An appreciation: Lester Kravitz, newspaperman

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An appreciation: Lester Kravitz, newspaperman

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I had not met Lester Kravitz when I got an email from him nearly four years ago. Certainly, I knew who he was from his decades in the real estate business, time as president of the Pelham Chamber of Commerce, and member of the Pelham Civic Association. After the e-mail, we met for the first time in late spring or early summer of that year to talk about a newspaper, the sort of meeting I was familiar with. The sort of meeting I always welcomed.

Lester had decided that Pelham needed a new paper following the decision by the Pelham Weekly to cease printing. I can only think he got my name because of some work I do with school newspapers.

Five of us talked. I offered my views, which on newspaper publishing are more like convictions deeply held and shared pretty directly. Lester took it all in. He asked if I wanted to edit the paper. I demurred for the simple reason that I had a publishing contract with two books still on it. You don’t write novels and run a community newspaper at the same time. At least, I don’t know how to do that. We talked some more, and I left the meeting and the project there.

Funny thing about this newspaper game I’ve spent my life in: there’s no licensing, no bar exam, no medical boards, no SEC tests. We have a First Amendment, which means anyone can put out a paper, if they have the fortitude and the finances.

Three months or so later, the News of Pelham published its first issue. I was contacted about recruiting kids to write for the paper, since I was, I guess, “the kid newspaper guy.” This was something I could manage with my workload. Students I’d worked with at Colonial and Hutch—some now freshman—and more recruited at the other schools starting writing for the paper. Getting their work printed in their hometown paper was a tremendous opportunity for all the students. I knew it. They knew it. Having an audience gets kids to write. They reported on famous PMHS graduates, science-research competitions, Sal the crossing guard, the Pelham police chief retiring and more than 200 other stories. By the time the News of Pelham stopped publication, 46 fifth through 11th graders were on the roster of News of Pelham Youth Beat. Some wrote a little, some wrote often. I don’t know of a more extensive student journalism program run by a community newspaper.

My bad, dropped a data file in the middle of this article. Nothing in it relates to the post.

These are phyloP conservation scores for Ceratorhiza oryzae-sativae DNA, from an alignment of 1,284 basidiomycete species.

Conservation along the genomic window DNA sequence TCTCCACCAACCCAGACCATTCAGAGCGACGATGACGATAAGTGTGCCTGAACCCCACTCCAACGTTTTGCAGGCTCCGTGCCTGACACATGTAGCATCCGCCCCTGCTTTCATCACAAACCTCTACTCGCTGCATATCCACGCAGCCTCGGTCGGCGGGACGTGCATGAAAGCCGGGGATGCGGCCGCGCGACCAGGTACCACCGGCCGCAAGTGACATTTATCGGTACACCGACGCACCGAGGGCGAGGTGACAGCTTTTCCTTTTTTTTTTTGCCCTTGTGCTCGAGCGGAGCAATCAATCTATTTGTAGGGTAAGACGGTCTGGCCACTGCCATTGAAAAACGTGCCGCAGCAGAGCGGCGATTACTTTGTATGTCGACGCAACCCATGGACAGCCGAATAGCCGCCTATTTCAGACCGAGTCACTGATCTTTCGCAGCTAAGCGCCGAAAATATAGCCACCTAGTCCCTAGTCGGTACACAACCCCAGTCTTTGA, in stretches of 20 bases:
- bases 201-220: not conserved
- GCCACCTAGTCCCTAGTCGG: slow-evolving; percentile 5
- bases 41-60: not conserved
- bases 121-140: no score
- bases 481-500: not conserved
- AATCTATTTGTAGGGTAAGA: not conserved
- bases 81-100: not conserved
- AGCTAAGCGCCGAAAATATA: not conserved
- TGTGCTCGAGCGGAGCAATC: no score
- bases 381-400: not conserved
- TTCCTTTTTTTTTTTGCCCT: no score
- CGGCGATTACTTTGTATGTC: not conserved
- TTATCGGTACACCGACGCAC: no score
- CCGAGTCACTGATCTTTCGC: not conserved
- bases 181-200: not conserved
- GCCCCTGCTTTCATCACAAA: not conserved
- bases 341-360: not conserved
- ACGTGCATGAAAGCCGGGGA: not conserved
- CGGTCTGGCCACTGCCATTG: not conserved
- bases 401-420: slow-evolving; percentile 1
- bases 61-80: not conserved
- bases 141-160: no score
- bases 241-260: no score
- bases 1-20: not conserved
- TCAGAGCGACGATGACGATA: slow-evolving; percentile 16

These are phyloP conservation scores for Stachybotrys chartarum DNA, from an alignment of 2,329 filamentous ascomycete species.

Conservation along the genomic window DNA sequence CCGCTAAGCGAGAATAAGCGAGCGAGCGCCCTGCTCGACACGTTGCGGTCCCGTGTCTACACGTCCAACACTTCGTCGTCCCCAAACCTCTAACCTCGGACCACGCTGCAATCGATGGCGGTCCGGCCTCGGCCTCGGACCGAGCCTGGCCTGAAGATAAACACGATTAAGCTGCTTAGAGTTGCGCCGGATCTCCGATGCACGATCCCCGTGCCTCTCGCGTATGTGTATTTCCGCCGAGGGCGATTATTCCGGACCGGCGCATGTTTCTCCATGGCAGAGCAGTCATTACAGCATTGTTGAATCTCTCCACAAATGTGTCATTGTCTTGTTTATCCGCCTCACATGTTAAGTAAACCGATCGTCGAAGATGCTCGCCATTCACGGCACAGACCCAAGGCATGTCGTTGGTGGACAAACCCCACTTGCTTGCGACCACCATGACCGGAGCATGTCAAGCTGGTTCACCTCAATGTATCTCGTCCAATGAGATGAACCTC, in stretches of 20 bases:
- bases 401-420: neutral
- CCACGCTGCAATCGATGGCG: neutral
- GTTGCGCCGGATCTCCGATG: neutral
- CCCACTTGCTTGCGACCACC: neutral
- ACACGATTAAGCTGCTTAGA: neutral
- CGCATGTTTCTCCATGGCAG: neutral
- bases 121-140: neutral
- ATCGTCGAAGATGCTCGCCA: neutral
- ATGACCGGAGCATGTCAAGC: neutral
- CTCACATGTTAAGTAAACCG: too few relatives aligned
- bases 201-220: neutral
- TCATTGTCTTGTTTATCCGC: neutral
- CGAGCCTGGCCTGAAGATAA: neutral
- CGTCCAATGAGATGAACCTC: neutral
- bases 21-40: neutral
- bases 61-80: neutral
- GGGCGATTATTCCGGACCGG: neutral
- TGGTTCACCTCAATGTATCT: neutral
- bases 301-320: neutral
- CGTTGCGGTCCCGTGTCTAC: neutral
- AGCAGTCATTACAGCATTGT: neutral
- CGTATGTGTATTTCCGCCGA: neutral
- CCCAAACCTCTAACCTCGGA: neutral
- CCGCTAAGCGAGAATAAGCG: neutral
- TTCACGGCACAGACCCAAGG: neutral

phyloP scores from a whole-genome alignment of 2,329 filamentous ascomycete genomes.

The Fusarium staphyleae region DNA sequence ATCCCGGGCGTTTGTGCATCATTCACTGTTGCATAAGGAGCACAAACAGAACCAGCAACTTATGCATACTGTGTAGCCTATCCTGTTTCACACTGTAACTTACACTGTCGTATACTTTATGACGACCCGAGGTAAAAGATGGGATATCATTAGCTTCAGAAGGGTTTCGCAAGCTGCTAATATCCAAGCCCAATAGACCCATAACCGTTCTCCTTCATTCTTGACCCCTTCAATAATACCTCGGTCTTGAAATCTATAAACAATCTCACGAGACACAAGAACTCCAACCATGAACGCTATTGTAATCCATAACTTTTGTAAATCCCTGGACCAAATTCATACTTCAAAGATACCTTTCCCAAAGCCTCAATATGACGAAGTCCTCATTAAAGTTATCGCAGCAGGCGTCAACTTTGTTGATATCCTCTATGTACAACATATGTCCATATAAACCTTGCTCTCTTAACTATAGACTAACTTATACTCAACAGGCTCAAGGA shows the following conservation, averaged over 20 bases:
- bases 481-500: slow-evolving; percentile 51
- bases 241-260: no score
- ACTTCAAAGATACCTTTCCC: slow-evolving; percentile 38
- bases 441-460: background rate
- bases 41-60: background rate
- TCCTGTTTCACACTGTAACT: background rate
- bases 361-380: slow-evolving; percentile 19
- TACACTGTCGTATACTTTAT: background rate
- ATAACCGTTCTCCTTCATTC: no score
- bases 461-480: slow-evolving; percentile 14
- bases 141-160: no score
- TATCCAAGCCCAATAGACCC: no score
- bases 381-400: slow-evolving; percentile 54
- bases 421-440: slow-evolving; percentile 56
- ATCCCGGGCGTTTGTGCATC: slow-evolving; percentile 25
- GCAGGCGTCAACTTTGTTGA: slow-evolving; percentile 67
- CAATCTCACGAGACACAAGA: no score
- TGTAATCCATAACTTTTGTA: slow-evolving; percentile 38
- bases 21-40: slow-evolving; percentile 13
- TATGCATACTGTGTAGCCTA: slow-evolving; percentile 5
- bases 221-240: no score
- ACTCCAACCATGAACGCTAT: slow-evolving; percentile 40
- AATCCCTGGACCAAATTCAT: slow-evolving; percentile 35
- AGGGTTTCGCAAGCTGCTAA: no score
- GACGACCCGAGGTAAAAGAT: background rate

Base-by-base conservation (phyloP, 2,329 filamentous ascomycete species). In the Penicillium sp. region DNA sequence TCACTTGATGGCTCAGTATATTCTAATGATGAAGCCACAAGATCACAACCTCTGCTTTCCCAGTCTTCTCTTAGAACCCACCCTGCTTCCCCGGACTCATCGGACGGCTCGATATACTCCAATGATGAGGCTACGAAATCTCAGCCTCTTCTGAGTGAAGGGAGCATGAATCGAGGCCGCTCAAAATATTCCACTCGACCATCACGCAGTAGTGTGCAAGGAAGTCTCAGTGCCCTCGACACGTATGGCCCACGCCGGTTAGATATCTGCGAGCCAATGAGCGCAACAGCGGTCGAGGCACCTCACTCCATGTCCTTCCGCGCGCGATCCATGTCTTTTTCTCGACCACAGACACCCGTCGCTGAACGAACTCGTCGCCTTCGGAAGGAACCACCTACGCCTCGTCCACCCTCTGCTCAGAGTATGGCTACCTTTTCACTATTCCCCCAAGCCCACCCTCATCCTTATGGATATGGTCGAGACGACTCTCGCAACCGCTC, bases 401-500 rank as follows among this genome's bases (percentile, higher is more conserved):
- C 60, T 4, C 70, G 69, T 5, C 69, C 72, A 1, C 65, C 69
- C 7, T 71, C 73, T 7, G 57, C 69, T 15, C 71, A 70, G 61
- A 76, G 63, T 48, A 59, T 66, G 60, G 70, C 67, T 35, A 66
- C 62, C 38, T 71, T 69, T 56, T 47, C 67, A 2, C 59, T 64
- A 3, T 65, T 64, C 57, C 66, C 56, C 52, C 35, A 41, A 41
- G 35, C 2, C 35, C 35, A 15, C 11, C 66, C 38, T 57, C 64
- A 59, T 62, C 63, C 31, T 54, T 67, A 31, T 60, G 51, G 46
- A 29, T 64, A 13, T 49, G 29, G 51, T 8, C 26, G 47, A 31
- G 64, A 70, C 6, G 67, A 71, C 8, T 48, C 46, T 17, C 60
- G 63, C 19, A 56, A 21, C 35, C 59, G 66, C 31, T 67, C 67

That’s why I’m writing this today, more than two weeks after Lester died on Nov. 25 at age 66. Youth Beat wasn’t my idea. Starting the News of Pelham most certainly wasn’t my idea. The subscription and advertising income for each issue of NoP never covered the costs of putting out the paper. Lester sunk his money into the newspaper each time the presses ran. News of Pelham was set up as a non-profit, which meant Lester never hoped or planned to make any money off of the project. Or get any of his back. People should know all that. Lester conceived, organized and supported a newspaper for their town of Pelham. He was a newspaperman.

(This is not to overlook the great group of people at the News of Pelham that every issue handled the production, editing, writing, ad sales, distribution and all the other jobs required. It takes a team to put out a paper for a village—or two.)

In some respects, Lester should also get credit for the genesis of the Pelham Examiner. The students most fired up about doing something after the News of Pelham stopped publication were the ones who’d been on the Youth Beat staff. They got the bug. They understood how important a local paper was to their town. They felt the loss personally. They provided the impetus behind the Examiner’s launch, though many students who hadn’t worked on the NoP joined in quickly enough. Losing a paper, in this age and in this political climate, was a motivator for many of them, News of Pelham staff or not, particularly the older students. To put it most simply, without the News of Pelham and its Youth Beat program, there’d be no Pelham Examiner today.

Lester Kravitz brought Pelham a newspaper and triggered the start of another. I want to honor his memory for that. The Pelham Examiner and all its newspaperwomen and newspapermen extend their deepest condolences to Lester’s family.

Thank you, Lester.